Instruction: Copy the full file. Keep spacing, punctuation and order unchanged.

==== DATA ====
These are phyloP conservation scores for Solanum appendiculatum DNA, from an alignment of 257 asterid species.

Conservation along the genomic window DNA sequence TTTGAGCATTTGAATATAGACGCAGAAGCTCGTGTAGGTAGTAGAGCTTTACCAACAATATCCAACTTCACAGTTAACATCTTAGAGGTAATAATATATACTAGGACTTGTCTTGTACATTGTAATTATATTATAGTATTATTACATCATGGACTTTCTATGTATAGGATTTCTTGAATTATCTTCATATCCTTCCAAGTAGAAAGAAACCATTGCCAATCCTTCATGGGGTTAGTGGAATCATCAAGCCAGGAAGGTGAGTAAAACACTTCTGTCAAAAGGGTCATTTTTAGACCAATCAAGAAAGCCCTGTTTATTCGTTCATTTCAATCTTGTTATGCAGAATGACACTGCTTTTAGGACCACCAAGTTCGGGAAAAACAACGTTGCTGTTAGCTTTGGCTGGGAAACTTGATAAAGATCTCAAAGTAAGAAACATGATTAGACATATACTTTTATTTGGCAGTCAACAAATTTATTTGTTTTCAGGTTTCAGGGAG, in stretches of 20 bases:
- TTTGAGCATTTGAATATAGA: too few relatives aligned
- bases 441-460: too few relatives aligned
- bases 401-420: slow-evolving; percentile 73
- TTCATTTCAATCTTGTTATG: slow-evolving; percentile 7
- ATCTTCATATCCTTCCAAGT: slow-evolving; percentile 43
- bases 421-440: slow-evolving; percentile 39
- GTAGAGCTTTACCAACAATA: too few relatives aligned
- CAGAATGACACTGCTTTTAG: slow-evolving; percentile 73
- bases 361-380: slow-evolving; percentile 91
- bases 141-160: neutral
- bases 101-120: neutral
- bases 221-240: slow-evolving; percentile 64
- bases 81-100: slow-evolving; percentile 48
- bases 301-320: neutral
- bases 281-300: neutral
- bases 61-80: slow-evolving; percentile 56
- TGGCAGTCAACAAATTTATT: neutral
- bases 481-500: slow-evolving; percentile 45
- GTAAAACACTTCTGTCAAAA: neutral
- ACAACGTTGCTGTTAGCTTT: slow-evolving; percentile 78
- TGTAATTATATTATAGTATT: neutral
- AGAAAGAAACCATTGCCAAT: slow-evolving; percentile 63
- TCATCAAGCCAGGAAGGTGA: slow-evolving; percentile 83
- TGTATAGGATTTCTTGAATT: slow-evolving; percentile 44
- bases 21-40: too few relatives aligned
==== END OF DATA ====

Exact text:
These are phyloP conservation scores for Solanum appendiculatum DNA, from an alignment of 257 asterid species.

Conservation along the genomic window DNA sequence TTTGAGCATTTGAATATAGACGCAGAAGCTCGTGTAGGTAGTAGAGCTTTACCAACAATATCCAACTTCACAGTTAACATCTTAGAGGTAATAATATATACTAGGACTTGTCTTGTACATTGTAATTATATTATAGTATTATTACATCATGGACTTTCTATGTATAGGATTTCTTGAATTATCTTCATATCCTTCCAAGTAGAAAGAAACCATTGCCAATCCTTCATGGGGTTAGTGGAATCATCAAGCCAGGAAGGTGAGTAAAACACTTCTGTCAAAAGGGTCATTTTTAGACCAATCAAGAAAGCCCTGTTTATTCGTTCATTTCAATCTTGTTATGCAGAATGACACTGCTTTTAGGACCACCAAGTTCGGGAAAAACAACGTTGCTGTTAGCTTTGGCTGGGAAACTTGATAAAGATCTCAAAGTAAGAAACATGATTAGACATATACTTTTATTTGGCAGTCAACAAATTTATTTGTTTTCAGGTTTCAGGGAG, in stretches of 20 bases:
- TTTGAGCATTTGAATATAGA: too few relatives aligned
- bases 441-460: too few relatives aligned
- bases 401-420: slow-evolving; percentile 73
- TTCATTTCAATCTTGTTATG: slow-evolving; percentile 7
- ATCTTCATATCCTTCCAAGT: slow-evolving; percentile 43
- bases 421-440: slow-evolving; percentile 39
- GTAGAGCTTTACCAACAATA: too few relatives aligned
- CAGAATGACACTGCTTTTAG: slow-evolving; percentile 73
- bases 361-380: slow-evolving; percentile 91
- bases 141-160: neutral
- bases 101-120: neutral
- bases 221-240: slow-evolving; percentile 64
- bases 81-100: slow-evolving; percentile 48
- bases 301-320: neutral
- bases 281-300: neutral
- bases 61-80: slow-evolving; percentile 56
- TGGCAGTCAACAAATTTATT: neutral
- bases 481-500: slow-evolving; percentile 45
- GTAAAACACTTCTGTCAAAA: neutral
- ACAACGTTGCTGTTAGCTTT: slow-evolving; percentile 78
- TGTAATTATATTATAGTATT: neutral
- AGAAAGAAACCATTGCCAAT: slow-evolving; percentile 63
- TCATCAAGCCAGGAAGGTGA: slow-evolving; percentile 83
- TGTATAGGATTTCTTGAATT: slow-evolving; percentile 44
- bases 21-40: too few relatives aligned